By pairing student curiosity with an immediate, unfolding biology-based challenge, Sly placed her students in the heart of the scientific process and at the center of the intellectual action of the class. Students learned about COVID in real time and about how science works, its dynamism and related complexities. They identified important resources for information and gained insight from guest speakers (virtually) whose work illuminates a variety of issues related to the pandemic. In addition to seeing the direct application of biological foundations, Sly notes, “on a daily basis, students could see the politics and the sociological issues come into play.”

Dealing with a subject in constant flux, Sly asked her students to play a central role in researching the literature, learning as the science came out and being flexible as it changed from week to week. “Doing this was the epitome of being a scientist,” she says.

Sly loved the process. “I think one of the things it’s taught me is that by using an example that students are interested in and that they can go in and explore themselves — that’s a very effective way of teaching very basic concepts in genetics.” By fall term, she was applying some of these methods and resources to her Introduction to Molecular Biology. “In many ways,” she says, “this was my best teaching experience at Transy, even though it was online.”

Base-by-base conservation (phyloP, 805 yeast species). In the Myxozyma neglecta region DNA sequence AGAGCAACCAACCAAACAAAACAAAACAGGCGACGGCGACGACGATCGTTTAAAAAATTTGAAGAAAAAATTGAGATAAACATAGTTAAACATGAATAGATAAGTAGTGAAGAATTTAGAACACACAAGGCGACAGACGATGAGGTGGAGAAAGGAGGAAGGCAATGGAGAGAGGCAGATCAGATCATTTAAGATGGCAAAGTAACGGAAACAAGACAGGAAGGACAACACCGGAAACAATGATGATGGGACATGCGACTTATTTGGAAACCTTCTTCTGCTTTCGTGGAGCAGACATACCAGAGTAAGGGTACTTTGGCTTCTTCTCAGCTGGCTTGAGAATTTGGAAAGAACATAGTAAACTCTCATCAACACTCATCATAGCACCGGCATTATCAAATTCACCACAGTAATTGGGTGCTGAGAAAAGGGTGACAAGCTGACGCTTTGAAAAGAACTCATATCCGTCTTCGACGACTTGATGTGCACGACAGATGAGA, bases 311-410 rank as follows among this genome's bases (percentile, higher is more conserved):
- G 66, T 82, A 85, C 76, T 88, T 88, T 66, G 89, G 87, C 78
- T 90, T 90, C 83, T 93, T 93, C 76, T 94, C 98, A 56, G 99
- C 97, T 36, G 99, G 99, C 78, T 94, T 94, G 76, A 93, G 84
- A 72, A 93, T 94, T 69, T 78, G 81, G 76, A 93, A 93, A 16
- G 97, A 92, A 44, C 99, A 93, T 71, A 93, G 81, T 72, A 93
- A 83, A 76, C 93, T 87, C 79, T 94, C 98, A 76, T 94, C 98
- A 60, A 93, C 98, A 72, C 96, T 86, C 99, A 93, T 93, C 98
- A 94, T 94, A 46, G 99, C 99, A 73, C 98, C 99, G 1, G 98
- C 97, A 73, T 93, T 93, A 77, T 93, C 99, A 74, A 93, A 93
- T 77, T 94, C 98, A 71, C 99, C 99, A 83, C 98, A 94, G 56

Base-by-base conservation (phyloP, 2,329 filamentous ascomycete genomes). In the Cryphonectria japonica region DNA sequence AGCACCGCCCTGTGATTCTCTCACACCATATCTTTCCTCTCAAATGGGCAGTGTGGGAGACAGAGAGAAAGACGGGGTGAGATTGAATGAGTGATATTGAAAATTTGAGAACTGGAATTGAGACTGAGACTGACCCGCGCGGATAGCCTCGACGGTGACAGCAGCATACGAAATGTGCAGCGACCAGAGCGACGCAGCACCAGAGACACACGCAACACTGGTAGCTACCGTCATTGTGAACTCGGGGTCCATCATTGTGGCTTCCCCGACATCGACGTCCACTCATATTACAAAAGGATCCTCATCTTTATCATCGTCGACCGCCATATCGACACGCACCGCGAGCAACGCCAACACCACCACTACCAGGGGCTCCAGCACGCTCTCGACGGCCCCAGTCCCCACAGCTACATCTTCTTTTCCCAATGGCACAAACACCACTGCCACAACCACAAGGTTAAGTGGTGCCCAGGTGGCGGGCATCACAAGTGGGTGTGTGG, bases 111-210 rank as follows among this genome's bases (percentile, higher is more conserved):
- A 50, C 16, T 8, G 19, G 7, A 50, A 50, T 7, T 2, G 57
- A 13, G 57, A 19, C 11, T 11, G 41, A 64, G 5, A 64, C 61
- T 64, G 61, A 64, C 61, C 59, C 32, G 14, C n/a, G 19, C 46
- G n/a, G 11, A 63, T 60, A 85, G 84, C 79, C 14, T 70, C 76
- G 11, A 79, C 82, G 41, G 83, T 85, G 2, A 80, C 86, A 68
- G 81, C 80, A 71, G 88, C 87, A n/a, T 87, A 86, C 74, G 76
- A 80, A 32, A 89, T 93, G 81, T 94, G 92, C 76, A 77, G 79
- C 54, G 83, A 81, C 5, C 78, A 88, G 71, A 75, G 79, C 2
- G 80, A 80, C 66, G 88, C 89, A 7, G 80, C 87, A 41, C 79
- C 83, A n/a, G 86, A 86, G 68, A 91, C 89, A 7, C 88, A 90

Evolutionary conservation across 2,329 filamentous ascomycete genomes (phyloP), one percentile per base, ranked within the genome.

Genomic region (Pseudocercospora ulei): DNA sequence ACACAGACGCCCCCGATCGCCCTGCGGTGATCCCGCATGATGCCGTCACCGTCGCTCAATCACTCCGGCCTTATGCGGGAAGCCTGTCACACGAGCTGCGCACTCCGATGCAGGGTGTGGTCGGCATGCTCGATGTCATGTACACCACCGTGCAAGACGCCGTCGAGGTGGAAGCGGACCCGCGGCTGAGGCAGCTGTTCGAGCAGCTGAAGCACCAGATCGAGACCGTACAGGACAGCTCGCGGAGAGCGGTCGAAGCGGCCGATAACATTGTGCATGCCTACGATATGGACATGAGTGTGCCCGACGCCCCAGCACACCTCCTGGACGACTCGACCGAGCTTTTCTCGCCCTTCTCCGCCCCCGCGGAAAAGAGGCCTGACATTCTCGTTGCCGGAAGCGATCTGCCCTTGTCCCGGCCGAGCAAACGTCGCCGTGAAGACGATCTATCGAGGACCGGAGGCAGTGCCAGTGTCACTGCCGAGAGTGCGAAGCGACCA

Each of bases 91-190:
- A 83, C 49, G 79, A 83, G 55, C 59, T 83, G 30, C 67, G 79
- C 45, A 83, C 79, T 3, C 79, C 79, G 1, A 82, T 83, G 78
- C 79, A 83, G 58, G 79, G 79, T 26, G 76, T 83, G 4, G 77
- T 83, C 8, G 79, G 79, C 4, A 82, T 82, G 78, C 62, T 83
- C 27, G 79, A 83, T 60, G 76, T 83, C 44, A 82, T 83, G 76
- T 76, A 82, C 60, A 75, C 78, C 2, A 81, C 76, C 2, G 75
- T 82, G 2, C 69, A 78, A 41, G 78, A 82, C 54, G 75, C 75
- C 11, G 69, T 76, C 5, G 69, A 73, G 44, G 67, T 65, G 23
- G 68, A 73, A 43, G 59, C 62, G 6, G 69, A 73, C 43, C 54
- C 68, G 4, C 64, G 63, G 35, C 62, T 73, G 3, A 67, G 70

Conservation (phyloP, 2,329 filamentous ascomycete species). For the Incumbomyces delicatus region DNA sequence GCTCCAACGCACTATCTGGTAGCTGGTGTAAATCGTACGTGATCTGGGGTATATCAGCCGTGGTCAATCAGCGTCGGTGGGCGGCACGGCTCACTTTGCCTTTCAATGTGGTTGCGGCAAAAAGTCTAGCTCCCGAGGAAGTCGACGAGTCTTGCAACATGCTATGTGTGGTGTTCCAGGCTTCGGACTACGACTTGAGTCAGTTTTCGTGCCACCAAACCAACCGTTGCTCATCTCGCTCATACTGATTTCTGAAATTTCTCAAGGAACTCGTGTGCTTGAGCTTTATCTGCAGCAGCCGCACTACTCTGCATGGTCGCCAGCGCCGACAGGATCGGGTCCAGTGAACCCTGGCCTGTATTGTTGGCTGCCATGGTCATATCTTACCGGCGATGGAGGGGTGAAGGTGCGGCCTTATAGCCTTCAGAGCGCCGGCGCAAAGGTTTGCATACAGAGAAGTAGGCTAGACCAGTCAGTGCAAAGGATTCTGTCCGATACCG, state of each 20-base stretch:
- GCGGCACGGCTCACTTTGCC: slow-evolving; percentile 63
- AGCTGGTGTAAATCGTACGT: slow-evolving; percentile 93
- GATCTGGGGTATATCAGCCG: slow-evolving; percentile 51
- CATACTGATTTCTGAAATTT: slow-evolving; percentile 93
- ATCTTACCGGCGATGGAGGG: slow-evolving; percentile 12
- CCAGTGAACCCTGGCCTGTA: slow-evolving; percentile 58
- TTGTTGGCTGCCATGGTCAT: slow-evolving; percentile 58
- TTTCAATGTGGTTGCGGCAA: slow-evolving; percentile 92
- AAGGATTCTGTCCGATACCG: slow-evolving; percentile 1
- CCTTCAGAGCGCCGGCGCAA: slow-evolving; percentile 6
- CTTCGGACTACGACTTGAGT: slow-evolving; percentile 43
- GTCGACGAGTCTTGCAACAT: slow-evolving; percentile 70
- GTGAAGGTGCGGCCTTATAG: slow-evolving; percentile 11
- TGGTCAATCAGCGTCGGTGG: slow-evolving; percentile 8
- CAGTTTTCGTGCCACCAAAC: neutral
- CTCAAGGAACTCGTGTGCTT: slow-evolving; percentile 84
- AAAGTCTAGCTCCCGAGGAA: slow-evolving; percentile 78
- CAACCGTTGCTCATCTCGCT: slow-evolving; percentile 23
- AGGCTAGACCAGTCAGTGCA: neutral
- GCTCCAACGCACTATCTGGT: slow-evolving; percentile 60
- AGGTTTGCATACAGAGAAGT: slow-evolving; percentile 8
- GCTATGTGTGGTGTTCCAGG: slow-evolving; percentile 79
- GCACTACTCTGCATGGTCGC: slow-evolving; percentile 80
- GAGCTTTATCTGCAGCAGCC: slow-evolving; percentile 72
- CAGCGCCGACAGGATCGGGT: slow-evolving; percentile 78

When nothing can replace face to face

Professor Eva Csuhai

With each round of online teaching, faculty and administrators shared lessons they’d learned, applying best practices to their next classes. But the ultimate goal continued to be a return to the classroom whenever practicable. By fall, armed with a better knowledge of the coronavirus and its transmission, and with extraordinary caution and exhaustive protocols for virus testing and quarantining, some on-campus, in-person learning was offered.